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Hidden in Plain Sight: The Hidden Images Underneath the Painting

There is a centuries-old technique used by the Renaissance masters in works from Leonardo da Vinci's Mona Lisa to Michelangelo’s Sistine Chapel, and it's hidden just beneath the surface.

Painting of colorful ranunculus flowers by Raleigh artist Katie Pena
The underpainting adds vibrancy to these colorful flowers inspired by my wedding bouquet!

Just like in the style of the masters, my oil portrait process begins with a sketch, and is followed by an underpainting. I then proceed with the traditional Renaissance techniques of using glaze layers to add depth and color to the painting. Today, modern X-rays can be used to see through the paint of some of the most famous paintings in the world to the underpainting beneath the layers. The process often reveals changes to the artist's initial design or even alternate paintings that have been covered up entirely!

What is an Underpainting?

Green underpainting visible on unfinished oil painting of a cortado by Raleigh Artist Katie Pena.

An Underpainting sort of functions as the the scaffold for an oil painting. If the initial pencil sketch is the skeleton, then the underpainting is the ligament and muscular structure of the painting. After the basic values of light and shadow are locked in during this phase, the ‘hair/skin/nails/superficial detail elements’ of the painting are applied as glaze layers of color that are true to what the viewer’s eye sees of the reference image at a quick glance.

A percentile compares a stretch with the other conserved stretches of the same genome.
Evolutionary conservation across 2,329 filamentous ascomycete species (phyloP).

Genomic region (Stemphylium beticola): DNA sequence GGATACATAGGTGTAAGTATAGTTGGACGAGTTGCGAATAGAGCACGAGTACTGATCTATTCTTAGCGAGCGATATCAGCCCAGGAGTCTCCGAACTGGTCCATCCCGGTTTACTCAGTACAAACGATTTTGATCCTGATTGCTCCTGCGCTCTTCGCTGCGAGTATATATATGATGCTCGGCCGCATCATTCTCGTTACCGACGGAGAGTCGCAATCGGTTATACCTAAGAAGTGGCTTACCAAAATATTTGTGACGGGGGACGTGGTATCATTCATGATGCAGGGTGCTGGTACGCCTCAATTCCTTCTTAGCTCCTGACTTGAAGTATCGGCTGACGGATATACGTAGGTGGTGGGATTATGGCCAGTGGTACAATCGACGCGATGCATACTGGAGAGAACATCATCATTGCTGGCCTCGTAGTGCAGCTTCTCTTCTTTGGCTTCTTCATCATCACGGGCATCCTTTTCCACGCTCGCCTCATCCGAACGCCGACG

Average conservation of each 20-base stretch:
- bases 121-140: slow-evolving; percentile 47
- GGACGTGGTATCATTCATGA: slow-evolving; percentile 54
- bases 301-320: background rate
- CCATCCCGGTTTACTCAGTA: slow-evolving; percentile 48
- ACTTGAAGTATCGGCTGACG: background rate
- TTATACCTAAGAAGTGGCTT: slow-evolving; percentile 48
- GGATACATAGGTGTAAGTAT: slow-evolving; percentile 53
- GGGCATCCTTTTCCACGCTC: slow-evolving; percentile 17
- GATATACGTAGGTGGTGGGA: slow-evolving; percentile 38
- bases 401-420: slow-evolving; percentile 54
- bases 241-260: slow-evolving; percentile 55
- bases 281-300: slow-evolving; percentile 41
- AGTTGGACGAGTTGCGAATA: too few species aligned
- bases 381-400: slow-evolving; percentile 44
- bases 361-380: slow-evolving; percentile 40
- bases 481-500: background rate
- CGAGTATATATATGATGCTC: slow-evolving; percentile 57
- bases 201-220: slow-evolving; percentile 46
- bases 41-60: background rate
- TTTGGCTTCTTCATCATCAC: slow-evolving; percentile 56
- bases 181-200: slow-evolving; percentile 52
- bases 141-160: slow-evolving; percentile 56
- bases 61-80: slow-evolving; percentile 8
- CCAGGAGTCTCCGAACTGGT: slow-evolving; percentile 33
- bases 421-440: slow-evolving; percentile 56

I use a combination of 2 methods that have been used by painters since at least the Renaissance era: Verdaccio and Bistre. These are some of the same techniques that were used to paint Michelangelo’s Sistine Chapel. 

Verdaccio and Bistre underpainting techniques in unfinished portrait of happy couple by Raleigh artist Katie Pena

Verdaccio is applied to the areas that contain a human figure— the reason this works is similar to photo negatives you’ve probably seen back when film cameras were more commonly used. When the negative was held up to the light, the colors would always be inverted- and we’d see a greenish color wherever fleshy pink tones would result in the final printed photo. 

Green is a complementary color to flesh tones, and therefore adds depth to an oil painting that is completed in a series of glaze layers. When complementary colors are mixed together, they neutralize each other and can create a shadow tone. 

Bistre underpainting visible in unfinished pet portrait of dog with large ears by Raleigh artist Katie Pena

Bistre on the other hand, is a similar principle but using opposite tones. I like to use this method (not to be confused with the actual pigment with the same name) to create luminosity and the illusion of atmospheric distance in a landscape. 

Again, I use a complementary color to create more depth in this area- and most landscapes are comprised of blues and greens, hence why the rich reddish brown tones in this method are established as a foundation, prior to the addition of more colors with more layers. 

For both techniques, while they are still wet, I quickly wipe away the brightest areas (such as sky or shiny highlight reflections that I want to appear almost pure white). With this as my foundation, I have established luminosity that will radiate through the glaze layers of color that will come next. 

You can see more examples where I have used techniques like these, in addition to others like Grisailles, on my Instagram account. 

Interested in working with Katie?


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